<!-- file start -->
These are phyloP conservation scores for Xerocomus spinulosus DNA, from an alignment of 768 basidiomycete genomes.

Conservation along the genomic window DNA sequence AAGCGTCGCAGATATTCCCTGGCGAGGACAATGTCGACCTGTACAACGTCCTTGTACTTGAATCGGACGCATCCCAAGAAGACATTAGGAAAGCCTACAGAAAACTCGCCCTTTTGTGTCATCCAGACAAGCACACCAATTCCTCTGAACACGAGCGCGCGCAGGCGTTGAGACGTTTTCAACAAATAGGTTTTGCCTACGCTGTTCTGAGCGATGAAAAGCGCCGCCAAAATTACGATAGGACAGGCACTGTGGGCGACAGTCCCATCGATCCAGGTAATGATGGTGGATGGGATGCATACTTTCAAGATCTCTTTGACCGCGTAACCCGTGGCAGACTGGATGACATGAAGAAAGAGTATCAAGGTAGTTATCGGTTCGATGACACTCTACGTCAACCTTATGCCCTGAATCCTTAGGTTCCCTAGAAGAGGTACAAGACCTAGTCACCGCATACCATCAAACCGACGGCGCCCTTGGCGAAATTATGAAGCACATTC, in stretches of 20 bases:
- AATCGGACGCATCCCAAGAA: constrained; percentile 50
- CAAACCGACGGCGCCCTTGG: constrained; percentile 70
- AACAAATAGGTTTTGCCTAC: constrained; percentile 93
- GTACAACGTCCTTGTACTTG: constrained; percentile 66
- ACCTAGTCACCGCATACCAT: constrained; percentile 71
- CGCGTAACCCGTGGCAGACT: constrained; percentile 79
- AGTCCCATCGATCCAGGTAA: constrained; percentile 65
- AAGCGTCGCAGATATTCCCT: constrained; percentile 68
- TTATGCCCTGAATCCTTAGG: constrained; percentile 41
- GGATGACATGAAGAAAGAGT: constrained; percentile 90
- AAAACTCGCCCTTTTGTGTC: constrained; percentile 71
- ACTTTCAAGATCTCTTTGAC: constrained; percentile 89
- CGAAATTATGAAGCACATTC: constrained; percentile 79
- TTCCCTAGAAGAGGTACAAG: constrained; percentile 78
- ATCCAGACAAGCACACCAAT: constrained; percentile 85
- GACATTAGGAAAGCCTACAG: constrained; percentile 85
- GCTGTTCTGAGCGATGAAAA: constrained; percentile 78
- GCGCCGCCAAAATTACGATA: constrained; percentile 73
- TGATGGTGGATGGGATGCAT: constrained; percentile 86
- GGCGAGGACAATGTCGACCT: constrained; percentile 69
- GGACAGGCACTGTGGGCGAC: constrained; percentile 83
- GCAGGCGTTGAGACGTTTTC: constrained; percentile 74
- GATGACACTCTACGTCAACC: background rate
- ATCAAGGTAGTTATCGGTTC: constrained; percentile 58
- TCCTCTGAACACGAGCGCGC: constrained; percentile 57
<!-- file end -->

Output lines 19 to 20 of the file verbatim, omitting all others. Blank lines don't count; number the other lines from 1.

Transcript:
- GCTGTTCTGAGCGATGAAAA: constrained; percentile 78
- GCGCCGCCAAAATTACGATA: constrained; percentile 73